IN over seven years since launch, borrowers of Mudra loans – essentially micro and small enterprises – have paid their EMIs (equated monthly instalments) to banks. Non-performing assets of banks for Mudra loans – including those extended during the Covid-19 pandemic when small enterprises were the worst hit – are lower than the average NPAs of the sector as a whole, data obtained under the Right to Information Act reveals.
Bad loans under the Pradhan Mantri MUDRA Yojana for all banks (public, private, foreign, state cooperative, regional rural and small finance) since the launch of the scheme on April 8, 2015, added up to Rs 46,053.39 crore as on June 30, 2022. This is just 3.38 per cent of the total disbursements of Rs 13.64 lakh crore under the scheme during the period, almost half of the banking sector as a whole which stood at 5.97 per cent for the year-ending March 31, 2022.
The gross NPAs of the banking sector in the previous six years was much higher than in 2021-22; it was 7.3 per cent in 2020-21, 8.2 per cent in 2019-20, 9.1 per cent in 2018-19, 11.2 per cent in 2017-18 and 9.3 per cent in 2016-17 and 7.5 per cent in 2015-16).
Within the three categories, the NPAs for Shishu loans (up to Rs 50,000) were the lowest at 2.25 per cent of disbursements and the highest for Kishore loans (Rs 50,001 to Rs 5 lakh) at 4.49 per cent. For Tarun loans (over Rs 5 lakh up to Rs 10 lakh), bad loans were 2.29 per cent of disbursements.
The Micro Units Development & Refinance Agency (MUDRA) was launched on April 8, 2015, by Prime Minister Narendra Modi to provide loans up to Rs 10 lakh to non-corporate, non-farm, small and micro enterprises. Called the Pradhan Mantri Mudra Yojana, loans are given under three categories: Shishu up to Rs 50,000, Kishore Rs 50,001 to Rs 5 lakh, and Tarun from Rs 5 lakh to Rs 10 lakh. Mudra loans do not require any collateral/ security, and hence were perceived to be very risky.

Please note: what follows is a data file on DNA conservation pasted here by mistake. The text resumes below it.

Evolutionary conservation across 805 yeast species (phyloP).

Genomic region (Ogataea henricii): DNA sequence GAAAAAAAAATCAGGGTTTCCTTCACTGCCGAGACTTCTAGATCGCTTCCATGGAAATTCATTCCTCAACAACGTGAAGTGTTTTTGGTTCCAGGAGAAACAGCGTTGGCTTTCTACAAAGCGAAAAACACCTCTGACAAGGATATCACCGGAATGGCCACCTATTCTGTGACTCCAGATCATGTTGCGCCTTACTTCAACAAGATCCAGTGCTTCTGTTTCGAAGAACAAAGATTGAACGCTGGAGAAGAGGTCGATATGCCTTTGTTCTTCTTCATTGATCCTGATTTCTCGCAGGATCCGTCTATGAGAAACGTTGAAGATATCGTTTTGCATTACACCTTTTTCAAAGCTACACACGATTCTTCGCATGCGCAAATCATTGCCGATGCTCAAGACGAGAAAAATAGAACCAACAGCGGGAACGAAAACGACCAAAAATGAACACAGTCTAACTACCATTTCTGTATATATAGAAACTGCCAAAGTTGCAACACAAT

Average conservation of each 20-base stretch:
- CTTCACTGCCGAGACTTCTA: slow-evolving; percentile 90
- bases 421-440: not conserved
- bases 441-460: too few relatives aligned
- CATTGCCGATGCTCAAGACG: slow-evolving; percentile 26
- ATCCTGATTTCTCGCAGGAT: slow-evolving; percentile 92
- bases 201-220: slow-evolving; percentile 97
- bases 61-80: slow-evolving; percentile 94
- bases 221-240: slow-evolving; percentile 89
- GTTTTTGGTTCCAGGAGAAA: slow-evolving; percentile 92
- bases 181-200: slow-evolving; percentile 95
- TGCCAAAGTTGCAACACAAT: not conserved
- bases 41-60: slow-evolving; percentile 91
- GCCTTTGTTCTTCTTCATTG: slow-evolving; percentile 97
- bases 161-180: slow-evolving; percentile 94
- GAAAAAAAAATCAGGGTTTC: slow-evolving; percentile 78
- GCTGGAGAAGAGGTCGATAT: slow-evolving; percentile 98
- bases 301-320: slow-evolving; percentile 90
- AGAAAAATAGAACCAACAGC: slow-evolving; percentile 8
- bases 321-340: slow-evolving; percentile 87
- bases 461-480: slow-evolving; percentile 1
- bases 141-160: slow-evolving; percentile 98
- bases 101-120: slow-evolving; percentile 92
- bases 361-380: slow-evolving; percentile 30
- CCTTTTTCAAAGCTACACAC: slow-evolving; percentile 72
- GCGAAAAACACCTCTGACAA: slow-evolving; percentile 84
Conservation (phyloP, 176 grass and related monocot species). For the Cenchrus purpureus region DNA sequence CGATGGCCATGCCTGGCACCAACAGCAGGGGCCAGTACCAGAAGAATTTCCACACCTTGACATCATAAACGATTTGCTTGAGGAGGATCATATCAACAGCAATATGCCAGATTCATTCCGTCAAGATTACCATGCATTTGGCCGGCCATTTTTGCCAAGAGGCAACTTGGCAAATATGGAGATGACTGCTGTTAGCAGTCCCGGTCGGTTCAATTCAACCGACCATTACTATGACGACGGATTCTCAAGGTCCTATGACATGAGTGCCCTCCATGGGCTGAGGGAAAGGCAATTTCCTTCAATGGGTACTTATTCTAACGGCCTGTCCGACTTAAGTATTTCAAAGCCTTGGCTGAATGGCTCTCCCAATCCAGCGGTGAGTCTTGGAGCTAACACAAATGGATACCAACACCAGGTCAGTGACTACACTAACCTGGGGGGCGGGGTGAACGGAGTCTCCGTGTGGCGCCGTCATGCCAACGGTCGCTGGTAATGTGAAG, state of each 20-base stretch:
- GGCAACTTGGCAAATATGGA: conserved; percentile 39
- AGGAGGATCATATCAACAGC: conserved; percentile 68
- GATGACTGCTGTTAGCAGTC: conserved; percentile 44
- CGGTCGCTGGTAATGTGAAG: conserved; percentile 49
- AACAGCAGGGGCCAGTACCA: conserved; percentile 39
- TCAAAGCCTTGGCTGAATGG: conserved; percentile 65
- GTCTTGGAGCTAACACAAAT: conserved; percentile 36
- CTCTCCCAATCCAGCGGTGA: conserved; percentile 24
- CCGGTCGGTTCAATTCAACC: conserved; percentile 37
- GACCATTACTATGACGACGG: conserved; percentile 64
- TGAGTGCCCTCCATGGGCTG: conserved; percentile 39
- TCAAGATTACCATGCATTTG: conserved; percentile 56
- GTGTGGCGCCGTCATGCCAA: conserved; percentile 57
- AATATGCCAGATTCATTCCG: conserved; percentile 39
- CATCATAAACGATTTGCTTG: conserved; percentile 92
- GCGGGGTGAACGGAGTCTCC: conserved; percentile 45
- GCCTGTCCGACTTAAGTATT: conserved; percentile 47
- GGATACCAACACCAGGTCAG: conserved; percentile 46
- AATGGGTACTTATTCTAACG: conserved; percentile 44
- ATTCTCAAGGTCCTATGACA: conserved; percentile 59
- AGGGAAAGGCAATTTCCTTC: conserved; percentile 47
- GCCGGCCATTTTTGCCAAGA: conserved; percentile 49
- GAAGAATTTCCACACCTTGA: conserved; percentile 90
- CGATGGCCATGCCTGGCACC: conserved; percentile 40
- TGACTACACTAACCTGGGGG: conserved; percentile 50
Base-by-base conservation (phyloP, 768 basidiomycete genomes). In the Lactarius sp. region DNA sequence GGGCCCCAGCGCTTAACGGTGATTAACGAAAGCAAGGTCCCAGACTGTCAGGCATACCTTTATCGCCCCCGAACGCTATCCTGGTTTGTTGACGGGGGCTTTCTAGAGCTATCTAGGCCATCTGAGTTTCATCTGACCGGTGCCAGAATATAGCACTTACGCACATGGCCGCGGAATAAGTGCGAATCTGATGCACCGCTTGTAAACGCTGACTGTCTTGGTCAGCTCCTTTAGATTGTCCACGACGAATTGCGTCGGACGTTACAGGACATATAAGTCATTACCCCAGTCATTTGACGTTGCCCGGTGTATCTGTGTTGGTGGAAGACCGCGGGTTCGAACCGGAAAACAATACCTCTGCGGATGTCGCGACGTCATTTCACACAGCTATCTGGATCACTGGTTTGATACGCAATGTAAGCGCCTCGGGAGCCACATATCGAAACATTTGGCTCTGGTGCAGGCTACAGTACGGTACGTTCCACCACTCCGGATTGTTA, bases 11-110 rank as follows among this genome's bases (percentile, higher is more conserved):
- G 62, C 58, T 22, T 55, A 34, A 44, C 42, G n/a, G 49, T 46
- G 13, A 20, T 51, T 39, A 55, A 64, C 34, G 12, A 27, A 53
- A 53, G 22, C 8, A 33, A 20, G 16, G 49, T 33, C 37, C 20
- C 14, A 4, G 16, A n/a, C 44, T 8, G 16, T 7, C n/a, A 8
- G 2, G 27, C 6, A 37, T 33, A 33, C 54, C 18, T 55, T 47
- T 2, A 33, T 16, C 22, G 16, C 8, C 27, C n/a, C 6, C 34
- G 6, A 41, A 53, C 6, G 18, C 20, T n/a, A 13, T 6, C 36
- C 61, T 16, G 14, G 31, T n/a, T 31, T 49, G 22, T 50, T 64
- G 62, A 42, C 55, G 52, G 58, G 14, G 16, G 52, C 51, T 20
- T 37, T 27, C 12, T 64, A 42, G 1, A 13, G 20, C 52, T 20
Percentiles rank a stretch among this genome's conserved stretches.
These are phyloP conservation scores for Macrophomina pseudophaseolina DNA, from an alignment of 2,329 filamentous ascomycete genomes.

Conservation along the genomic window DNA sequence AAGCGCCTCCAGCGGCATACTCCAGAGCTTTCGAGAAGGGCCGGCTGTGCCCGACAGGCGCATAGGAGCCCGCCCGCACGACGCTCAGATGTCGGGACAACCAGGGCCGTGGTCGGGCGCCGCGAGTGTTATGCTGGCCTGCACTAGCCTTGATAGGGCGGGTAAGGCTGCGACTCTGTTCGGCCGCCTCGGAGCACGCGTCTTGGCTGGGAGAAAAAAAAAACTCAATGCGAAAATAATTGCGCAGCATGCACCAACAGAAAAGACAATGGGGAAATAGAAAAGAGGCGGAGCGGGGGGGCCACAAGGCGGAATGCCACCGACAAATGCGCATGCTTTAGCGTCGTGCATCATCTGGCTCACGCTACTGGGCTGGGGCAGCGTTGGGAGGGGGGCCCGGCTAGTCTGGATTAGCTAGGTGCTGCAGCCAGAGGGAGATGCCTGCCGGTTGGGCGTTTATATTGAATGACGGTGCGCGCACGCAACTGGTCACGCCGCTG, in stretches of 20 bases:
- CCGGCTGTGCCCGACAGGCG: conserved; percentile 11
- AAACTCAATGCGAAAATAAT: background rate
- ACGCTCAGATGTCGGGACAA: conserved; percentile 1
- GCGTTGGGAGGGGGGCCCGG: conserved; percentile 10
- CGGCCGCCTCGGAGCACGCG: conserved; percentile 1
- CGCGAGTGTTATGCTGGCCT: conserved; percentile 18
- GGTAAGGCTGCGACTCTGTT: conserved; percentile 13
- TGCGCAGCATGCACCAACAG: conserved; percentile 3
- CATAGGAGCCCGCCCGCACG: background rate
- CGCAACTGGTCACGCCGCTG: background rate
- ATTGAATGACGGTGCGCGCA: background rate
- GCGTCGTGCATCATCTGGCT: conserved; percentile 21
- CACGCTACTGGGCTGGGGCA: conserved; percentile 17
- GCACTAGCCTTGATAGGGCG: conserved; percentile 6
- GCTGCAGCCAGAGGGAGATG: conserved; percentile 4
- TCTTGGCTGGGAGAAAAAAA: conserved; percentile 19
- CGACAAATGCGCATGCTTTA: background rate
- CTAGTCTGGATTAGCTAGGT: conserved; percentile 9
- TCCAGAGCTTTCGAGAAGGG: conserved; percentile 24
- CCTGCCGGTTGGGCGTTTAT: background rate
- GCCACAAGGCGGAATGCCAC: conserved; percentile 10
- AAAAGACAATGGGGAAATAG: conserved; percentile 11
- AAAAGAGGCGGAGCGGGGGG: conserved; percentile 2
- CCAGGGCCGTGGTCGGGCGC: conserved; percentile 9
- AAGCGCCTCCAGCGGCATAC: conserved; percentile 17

The data under the RTI response received by the Department of Financial Services under the Union Ministry of Finance reveals five interesting trends:
i) Public sector banks accounted for almost 46 per cent of all Mudra loans in value terms till June 30 this year. They accumulated bad loans of Rs 31,025.30 crore, which is 4.98 per cent of their disbursements of Rs 6,23,279.85 crore. As a percentage of total advances, this is also lower than 5.97 per cent for the banking sector as a whole.
ii) Private banks have far better recovery than public sector banks. For them, bad loans or non-performing assets during the seven-year period stood at Rs 6,469.2 crore, just 1.32 per cent of their disbursements of Rs 4,90,652.6 crore. Private banks were next to public sector banks in terms of their market share in value terms – they accounted for almost 36 per cent of the total disbursements.
iii) Of the total 19.78 crore beneficiaries (also referred to as loan accounts) across Shishu, Kishore and Tarun categories, only 82.98 lakh loan accounts or 4.19 per cent turned bad. This means only 4 beneficiaries among 100 beneficiaries defaulted on repayments.
iv) Private banks may account for just 36 per cent of the value of loans disbursed, but in terms of the number of loan accounts, they catered to 10.46 crore beneficiaries or almost 53 per cent of the total 19.78 crore loan accounts. What this suggests is private banks gave smaller denomination loans, but their coverage was much wider. This is corroborated by data. The share of private sector banks is very high in Shishu category loans (up to Rs 50,000); of the Rs 4.21 lakh crore disbursed to over 15.39 crore beneficiaries under Shishu category, private sector banks accounted for almost 60 per cent.
v) On the contrary, public sector or state-owned banks (which in value terms accounted for almost 46 per cent of loans disbursed) covered just 4.66 crore beneficiaries, or under 24 per cent of the total Mudra loan accounts. This reveals that the average loan size for public sector banks was much larger than private banks. The share of public sector in Kishore category disbursements (Rs 50,000 to Rs 5 lakh) was 35.64 per cent, and in Tarun category (Rs 5-10 lakh loans) was much higher at 61 per cent.
According to the RTI reply, regional Rural Banks (RRBs) disbursed over Rs 1.09 lakh crore (8.06 per cent of total) to 1.05 crore customers (5.38 per cent of total) and Small Finance Banks provided over Rs 1.40 lakh crore (10.27 per cent of total disbursement) to 3.61 crore beneficiaries (18.22 per cent of total) as on June 30, 2022. Similar to the public sector banks, the NPAs of RRBs too are high at about 4.22 per cent. For small finance banks, the NPAs were lower at 2.79 per cent.